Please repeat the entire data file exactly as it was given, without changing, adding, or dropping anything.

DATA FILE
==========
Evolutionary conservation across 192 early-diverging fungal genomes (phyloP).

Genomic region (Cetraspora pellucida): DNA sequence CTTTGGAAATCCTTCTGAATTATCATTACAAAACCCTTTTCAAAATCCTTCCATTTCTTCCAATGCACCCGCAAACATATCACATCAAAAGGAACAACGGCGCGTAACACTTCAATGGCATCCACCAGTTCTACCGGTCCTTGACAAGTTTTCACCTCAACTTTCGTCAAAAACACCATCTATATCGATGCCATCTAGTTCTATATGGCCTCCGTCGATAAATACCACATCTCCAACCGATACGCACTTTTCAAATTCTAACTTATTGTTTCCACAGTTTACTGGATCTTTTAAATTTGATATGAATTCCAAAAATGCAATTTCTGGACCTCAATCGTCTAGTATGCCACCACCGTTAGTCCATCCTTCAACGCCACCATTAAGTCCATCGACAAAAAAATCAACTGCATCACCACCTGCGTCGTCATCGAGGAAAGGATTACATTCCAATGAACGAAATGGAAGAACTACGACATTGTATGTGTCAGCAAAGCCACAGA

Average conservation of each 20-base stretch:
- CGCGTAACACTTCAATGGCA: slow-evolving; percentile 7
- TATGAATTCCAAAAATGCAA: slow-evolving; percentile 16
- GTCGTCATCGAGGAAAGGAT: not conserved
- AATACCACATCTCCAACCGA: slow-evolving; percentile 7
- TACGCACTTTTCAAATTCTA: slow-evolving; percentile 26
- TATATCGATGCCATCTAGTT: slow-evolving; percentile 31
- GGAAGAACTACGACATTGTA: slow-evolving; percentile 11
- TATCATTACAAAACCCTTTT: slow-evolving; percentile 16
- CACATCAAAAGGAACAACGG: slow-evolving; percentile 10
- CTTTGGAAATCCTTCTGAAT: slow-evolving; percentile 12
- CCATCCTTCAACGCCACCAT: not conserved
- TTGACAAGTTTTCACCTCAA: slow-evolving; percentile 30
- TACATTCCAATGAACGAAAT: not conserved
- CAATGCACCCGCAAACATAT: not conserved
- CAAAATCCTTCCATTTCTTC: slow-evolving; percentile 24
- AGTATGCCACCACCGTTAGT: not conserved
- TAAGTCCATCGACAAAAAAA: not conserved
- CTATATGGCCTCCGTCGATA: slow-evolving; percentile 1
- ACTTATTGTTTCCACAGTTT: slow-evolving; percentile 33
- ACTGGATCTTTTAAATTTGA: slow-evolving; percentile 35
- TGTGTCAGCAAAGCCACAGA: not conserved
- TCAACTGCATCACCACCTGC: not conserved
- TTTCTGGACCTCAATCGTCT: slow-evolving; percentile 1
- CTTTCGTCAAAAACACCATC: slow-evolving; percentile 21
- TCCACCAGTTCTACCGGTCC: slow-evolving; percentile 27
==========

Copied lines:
Evolutionary conservation across 192 early-diverging fungal genomes (phyloP).

Genomic region (Cetraspora pellucida): DNA sequence CTTTGGAAATCCTTCTGAATTATCATTACAAAACCCTTTTCAAAATCCTTCCATTTCTTCCAATGCACCCGCAAACATATCACATCAAAAGGAACAACGGCGCGTAACACTTCAATGGCATCCACCAGTTCTACCGGTCCTTGACAAGTTTTCACCTCAACTTTCGTCAAAAACACCATCTATATCGATGCCATCTAGTTCTATATGGCCTCCGTCGATAAATACCACATCTCCAACCGATACGCACTTTTCAAATTCTAACTTATTGTTTCCACAGTTTACTGGATCTTTTAAATTTGATATGAATTCCAAAAATGCAATTTCTGGACCTCAATCGTCTAGTATGCCACCACCGTTAGTCCATCCTTCAACGCCACCATTAAGTCCATCGACAAAAAAATCAACTGCATCACCACCTGCGTCGTCATCGAGGAAAGGATTACATTCCAATGAACGAAATGGAAGAACTACGACATTGTATGTGTCAGCAAAGCCACAGA

Average conservation of each 20-base stretch:
- CGCGTAACACTTCAATGGCA: slow-evolving; percentile 7
- TATGAATTCCAAAAATGCAA: slow-evolving; percentile 16
- GTCGTCATCGAGGAAAGGAT: not conserved
- AATACCACATCTCCAACCGA: slow-evolving; percentile 7
- TACGCACTTTTCAAATTCTA: slow-evolving; percentile 26
- TATATCGATGCCATCTAGTT: slow-evolving; percentile 31
- GGAAGAACTACGACATTGTA: slow-evolving; percentile 11
- TATCATTACAAAACCCTTTT: slow-evolving; percentile 16
- CACATCAAAAGGAACAACGG: slow-evolving; percentile 10
- CTTTGGAAATCCTTCTGAAT: slow-evolving; percentile 12
- CCATCCTTCAACGCCACCAT: not conserved
- TTGACAAGTTTTCACCTCAA: slow-evolving; percentile 30
- TACATTCCAATGAACGAAAT: not conserved
- CAATGCACCCGCAAACATAT: not conserved
- CAAAATCCTTCCATTTCTTC: slow-evolving; percentile 24
- AGTATGCCACCACCGTTAGT: not conserved
- TAAGTCCATCGACAAAAAAA: not conserved
- CTATATGGCCTCCGTCGATA: slow-evolving; percentile 1
- ACTTATTGTTTCCACAGTTT: slow-evolving; percentile 33
- ACTGGATCTTTTAAATTTGA: slow-evolving; percentile 35
- TGTGTCAGCAAAGCCACAGA: not conserved
- TCAACTGCATCACCACCTGC: not conserved
- TTTCTGGACCTCAATCGTCT: slow-evolving; percentile 1
- CTTTCGTCAAAAACACCATC: slow-evolving; percentile 21
- TCCACCAGTTCTACCGGTCC: slow-evolving; percentile 27